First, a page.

In a recent publication in the Journal of the American Society of Nephrology, a multidisciplinary team integrated by Francisco Arjona, Jeroen de Baaij, Joost Hoenderop and René Bindels, Dept. of Physiology, theme Renal disorders, and collaborators from the Lausanne University Hospital and the University of Zürich mainly, has established novel genetic insights for the understanding of the regulation of the magnesium balance and its relation with metabolic phenotypes in the human population.
Disturbances in magnesium homeostasis lead to severe multi-systemic disorders. In the kidney, the urinary excretion of magnesium regulates plasma/systemic magnesium levels determining the homeostasis of magnesium. In order to identify new genes involved in renal magnesium handling, a meta-analysis of genome-wide association studies of urinary magnesium was performed combining seven European cohorts (9,099 people). Genetic variants of the gene ARL15 (coding a GTP-binding protein), linked to obesity and insulin biology but with no prior link to magnesium balance, were associated to urinary magnesium. Studies on gene and protein expression revealed that ARL15 localizes in the kidney tubule, where it regulates magnesium transport. In the zebrafish model, ARL15 dysfunction resulted in renal magnesium wasting and metabolic disturbances, phenotypes that were rescued by expressing human ARL15 in this model. Furthermore, the association between urinary magnesium and ARL15 genotypes was modified by metabolic phenotypes (fat mass and fasting insulin levels) in the human population. Our findings provided the genetic basis of urinary magnesium regulation uncovering ARL15 as a new key gene for renal magnesium handling, and established an unprecedented gene-environment interaction linking renal magnesium physiology and metabolism.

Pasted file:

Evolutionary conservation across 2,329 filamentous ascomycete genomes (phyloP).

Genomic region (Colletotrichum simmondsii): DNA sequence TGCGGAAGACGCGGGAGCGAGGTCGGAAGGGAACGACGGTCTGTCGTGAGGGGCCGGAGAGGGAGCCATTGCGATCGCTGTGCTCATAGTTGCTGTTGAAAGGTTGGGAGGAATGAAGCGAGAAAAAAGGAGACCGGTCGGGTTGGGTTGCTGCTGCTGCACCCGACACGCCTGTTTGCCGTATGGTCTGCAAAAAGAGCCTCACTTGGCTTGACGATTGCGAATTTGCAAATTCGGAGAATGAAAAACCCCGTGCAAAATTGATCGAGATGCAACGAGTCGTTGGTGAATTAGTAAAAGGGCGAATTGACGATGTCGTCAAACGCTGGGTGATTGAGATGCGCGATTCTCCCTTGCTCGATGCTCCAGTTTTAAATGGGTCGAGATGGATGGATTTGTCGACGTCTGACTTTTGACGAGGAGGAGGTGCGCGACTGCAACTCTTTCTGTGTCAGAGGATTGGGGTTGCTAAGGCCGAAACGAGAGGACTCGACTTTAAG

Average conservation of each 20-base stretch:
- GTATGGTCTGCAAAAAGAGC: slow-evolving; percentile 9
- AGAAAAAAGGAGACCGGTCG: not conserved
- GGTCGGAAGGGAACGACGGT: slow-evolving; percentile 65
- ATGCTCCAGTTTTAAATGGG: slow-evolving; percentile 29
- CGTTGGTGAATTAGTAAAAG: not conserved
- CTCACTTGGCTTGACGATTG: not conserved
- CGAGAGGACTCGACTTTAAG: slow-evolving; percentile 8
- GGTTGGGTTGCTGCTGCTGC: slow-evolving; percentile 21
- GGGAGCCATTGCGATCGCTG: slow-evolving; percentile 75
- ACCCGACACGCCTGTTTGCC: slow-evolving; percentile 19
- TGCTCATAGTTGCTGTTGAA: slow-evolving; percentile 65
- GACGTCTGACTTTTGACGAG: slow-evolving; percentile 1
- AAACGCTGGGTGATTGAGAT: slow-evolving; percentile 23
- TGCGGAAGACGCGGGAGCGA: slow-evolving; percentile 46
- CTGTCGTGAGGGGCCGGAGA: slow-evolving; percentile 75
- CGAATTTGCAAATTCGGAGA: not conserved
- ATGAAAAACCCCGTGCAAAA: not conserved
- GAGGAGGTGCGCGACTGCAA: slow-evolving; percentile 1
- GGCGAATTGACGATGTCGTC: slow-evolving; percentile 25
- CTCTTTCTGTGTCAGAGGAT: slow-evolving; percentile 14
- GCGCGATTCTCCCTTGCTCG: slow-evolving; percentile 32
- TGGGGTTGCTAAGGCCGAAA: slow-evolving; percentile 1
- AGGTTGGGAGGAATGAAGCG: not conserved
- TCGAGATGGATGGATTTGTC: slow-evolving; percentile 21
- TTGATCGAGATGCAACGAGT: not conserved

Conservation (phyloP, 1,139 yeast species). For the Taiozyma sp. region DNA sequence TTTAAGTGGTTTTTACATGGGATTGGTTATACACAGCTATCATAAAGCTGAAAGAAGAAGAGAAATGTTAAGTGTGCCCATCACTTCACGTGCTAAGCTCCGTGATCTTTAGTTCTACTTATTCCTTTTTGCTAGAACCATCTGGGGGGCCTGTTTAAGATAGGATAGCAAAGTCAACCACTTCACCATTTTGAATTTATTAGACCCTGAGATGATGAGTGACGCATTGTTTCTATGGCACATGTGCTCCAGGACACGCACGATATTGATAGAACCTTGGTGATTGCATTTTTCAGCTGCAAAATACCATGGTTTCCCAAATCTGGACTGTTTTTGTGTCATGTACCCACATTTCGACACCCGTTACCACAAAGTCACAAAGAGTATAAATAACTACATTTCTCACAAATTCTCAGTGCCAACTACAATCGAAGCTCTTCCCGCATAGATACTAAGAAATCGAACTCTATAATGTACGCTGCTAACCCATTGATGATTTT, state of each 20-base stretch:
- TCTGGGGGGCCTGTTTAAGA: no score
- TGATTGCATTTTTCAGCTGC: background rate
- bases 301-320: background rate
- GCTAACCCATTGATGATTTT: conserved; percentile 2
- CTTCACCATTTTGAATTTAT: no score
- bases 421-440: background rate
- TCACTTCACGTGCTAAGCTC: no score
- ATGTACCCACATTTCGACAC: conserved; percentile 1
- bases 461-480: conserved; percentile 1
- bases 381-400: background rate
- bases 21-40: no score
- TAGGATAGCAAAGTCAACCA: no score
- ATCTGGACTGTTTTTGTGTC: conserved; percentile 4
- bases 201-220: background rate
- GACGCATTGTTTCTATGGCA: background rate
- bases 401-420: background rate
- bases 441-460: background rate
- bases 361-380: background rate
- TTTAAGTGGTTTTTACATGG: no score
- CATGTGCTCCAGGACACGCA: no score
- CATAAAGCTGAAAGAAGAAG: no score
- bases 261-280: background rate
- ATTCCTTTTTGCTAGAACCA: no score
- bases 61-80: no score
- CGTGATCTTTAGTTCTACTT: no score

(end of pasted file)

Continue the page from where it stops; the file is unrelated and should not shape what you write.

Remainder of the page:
Link to the publication.
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